OSHA and Masks

Surgical masks are not designed or certified to prevent the inhalation of small airborne contaminants.


What OSHA says about Surgical Masks

What OSHA says about Surgical Masks

While the article’s subject is on both Respiratory and Surgical masks rarely are Respiratory Masks worn by the general public. The attention here is to page 2 of the link above, the Surgical Masks, which are those most worn by the general public.

It states:

“Surgical masks are used as a physical barrier to protect the user from hazards, such as splashes of large droplets of blood or body fluids.”

Further, and note the following sentence, “large particles of body fluids,” this is not the micron-sized particles of a virus:

“Surgical masks also protect other people against infection from the person wearing the surgical mask. Such masks trap large particles of body fluids that may contain bacteria or viruses expelled by the wearer.”

The following is the use of Surgical Masks:

“Surgical masks are used for several different purposes, including the following:
• Placed on sick people to limit the spread of infectious respiratory secretions to others.
• Worn by healthcare providers to prevent accidental contamination of patients’ wounds by the organisms normally present in mucus and saliva.
• Worn by workers to protect themselves from splashes or sprays of blood or bodily fluids; they may also keep contaminated fingers/ hands away from the mouth and nose.”

And note the most relevant portion of the article and Surgical Masks with respect to the prevention of small airborne contaminants not visible to the naked eye:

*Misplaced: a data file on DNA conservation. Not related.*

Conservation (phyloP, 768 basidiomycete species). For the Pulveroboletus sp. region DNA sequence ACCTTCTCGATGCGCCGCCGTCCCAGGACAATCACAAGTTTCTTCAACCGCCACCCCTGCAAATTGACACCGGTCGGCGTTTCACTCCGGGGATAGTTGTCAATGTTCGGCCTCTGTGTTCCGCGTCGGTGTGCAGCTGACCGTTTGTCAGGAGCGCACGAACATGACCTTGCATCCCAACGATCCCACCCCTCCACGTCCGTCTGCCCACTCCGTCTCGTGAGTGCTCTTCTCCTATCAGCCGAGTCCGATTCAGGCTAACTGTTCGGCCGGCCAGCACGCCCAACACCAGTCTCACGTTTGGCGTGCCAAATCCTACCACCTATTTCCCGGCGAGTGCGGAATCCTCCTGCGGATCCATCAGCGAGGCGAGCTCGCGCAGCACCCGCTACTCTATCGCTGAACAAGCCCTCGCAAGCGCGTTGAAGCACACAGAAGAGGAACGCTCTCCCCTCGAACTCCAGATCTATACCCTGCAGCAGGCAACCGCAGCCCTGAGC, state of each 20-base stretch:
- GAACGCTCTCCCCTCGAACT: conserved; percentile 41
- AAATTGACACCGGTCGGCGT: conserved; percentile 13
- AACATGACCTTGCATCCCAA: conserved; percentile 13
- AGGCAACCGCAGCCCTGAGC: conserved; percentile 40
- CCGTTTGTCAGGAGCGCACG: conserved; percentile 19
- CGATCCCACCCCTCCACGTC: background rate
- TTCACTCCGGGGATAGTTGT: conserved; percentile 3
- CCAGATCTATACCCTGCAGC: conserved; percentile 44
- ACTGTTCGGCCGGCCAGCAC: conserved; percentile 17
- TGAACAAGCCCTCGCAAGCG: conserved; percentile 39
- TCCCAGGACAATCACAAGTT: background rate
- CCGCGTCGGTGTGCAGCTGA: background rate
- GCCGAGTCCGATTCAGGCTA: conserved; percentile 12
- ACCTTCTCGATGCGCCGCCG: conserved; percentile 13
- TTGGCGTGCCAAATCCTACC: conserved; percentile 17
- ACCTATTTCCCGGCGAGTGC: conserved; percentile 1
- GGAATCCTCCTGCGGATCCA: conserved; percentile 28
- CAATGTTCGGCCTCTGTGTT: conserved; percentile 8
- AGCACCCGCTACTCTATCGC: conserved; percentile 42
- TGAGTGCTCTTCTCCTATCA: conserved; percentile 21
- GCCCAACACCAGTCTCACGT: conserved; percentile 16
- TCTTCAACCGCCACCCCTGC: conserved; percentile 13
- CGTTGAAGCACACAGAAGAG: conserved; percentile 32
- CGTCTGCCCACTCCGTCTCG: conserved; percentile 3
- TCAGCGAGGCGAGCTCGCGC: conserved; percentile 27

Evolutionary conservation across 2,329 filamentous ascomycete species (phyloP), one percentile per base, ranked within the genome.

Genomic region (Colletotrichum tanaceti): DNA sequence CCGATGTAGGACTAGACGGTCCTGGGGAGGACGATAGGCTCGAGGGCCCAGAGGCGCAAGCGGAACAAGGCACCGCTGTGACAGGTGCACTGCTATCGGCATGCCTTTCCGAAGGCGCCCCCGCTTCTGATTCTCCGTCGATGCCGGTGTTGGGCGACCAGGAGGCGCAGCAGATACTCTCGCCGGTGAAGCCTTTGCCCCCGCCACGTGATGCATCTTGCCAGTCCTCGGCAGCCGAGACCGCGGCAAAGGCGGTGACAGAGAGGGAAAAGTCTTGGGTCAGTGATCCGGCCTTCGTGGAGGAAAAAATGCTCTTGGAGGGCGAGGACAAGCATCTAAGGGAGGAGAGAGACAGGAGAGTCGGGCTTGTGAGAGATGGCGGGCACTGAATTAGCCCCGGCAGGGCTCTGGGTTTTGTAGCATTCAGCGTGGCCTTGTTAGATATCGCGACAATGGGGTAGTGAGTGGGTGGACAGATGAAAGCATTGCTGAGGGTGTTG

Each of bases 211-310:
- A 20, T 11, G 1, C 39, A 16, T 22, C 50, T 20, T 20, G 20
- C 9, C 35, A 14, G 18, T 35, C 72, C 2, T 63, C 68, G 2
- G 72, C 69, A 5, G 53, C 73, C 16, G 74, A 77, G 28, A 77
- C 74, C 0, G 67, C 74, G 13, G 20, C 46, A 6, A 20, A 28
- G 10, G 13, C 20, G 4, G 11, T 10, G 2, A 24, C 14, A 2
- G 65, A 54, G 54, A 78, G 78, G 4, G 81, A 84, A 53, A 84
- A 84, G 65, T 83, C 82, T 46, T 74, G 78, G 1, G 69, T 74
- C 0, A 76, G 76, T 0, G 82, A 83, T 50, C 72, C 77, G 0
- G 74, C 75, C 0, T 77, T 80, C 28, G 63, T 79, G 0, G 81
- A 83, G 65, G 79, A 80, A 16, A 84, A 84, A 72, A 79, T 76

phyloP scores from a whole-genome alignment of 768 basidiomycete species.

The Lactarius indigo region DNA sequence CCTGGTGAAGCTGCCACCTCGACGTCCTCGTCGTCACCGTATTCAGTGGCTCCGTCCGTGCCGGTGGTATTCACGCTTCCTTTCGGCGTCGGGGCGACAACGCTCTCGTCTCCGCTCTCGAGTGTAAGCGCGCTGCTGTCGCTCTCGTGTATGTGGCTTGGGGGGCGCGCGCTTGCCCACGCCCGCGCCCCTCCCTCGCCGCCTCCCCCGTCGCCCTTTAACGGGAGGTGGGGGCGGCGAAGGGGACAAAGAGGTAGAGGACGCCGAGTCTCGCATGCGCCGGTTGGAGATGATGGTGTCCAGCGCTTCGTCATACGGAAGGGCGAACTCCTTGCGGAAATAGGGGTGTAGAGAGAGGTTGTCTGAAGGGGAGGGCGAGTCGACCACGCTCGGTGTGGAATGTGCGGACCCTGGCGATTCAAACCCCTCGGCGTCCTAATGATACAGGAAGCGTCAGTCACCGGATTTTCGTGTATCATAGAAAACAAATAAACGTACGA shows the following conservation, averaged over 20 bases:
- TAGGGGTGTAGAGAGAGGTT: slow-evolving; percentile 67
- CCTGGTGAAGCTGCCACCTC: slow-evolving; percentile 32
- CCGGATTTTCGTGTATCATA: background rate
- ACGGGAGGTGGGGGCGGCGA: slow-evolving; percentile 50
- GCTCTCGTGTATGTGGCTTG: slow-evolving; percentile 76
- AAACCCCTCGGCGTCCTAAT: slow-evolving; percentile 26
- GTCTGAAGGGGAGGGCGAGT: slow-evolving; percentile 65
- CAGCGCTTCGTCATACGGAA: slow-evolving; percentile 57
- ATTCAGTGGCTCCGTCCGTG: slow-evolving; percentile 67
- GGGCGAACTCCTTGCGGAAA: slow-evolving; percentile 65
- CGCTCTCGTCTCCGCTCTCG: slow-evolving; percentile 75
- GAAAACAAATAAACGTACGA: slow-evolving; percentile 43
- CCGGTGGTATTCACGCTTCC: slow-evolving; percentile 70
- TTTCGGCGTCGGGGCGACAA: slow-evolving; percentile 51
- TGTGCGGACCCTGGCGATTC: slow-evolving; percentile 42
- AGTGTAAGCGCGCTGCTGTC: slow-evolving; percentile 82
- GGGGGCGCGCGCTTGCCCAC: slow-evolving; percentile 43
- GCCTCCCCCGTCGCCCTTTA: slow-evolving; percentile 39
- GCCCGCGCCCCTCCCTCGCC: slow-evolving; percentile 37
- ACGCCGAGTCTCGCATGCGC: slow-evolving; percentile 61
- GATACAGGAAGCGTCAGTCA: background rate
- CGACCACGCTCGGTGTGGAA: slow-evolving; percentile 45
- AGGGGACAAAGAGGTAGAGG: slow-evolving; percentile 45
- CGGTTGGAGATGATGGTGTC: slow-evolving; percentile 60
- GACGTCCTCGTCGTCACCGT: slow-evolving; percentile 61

“Surgical masks are not designed or certified to prevent the inhalation of small airborne contaminants. These particles are not visible to the naked eye but may still be capable of causing infection.”

Not only that, but the only masks that can prevent infection from an “aerosol-borne” virus is one that is tightly sealed around the mouth and nose:

“Surgical masks are not designed to seal tightly against the user’s face. During inhalation, much of the potentially contaminated air can pass through gaps between the face and the surgical mask and not be pulled through the filter material of the mask.”

And most importantly, unless the masks have been tested, approved and cleared by the U.S. Food and Drug Administration, which is why on most boxes of masks the general public is buying states they are not COVID-19 compliant:

“Their ability to filter small particles varies significantly based upon the type of material used to make the surgical mask, so they cannot be relied upon to protect workers against airborne infectious agents. Only surgical masks that are cleared by the U.S. Food and Drug Administration to be legally marketed in the United States have been tested for their ability to resist blood and body fluids.”

For most of those you see walking around in public with a mask on?

It’s no different than if they were walking around without one.

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